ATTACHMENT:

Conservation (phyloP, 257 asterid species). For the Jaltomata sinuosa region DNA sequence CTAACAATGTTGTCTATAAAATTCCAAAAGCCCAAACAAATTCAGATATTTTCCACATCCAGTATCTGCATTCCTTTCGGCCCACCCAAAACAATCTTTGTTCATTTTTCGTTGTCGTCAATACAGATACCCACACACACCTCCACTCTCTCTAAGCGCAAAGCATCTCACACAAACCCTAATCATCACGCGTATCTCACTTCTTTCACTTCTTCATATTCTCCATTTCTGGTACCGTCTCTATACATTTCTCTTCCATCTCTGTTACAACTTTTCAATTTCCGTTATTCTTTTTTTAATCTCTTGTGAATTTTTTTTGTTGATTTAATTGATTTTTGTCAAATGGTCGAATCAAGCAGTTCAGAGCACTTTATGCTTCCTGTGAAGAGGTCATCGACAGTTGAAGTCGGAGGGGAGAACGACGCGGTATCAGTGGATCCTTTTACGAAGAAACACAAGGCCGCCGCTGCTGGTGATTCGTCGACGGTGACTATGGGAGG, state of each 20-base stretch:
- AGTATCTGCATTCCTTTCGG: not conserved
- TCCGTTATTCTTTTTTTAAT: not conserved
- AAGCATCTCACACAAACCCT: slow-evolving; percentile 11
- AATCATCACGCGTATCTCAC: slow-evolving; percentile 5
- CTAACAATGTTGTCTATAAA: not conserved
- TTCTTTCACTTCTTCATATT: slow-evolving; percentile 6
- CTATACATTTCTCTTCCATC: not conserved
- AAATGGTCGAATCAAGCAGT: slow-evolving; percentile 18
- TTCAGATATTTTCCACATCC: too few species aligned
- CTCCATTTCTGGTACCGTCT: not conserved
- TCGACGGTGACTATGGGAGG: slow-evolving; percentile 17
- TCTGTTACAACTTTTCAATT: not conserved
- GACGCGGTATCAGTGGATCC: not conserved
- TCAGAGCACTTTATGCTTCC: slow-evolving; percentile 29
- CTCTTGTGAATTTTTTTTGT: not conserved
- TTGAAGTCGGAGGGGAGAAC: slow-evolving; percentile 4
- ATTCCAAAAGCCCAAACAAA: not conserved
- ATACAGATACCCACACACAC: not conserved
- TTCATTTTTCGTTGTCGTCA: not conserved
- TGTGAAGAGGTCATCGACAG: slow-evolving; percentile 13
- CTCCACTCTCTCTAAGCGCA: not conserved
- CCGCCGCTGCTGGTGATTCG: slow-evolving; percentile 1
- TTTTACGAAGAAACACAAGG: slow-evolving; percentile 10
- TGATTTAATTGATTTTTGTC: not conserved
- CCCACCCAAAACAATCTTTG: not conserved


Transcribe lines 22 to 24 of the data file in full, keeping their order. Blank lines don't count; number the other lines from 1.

- CTCCACTCTCTCTAAGCGCA: not conserved
- CCGCCGCTGCTGGTGATTCG: slow-evolving; percentile 1
- TTTTACGAAGAAACACAAGG: slow-evolving; percentile 10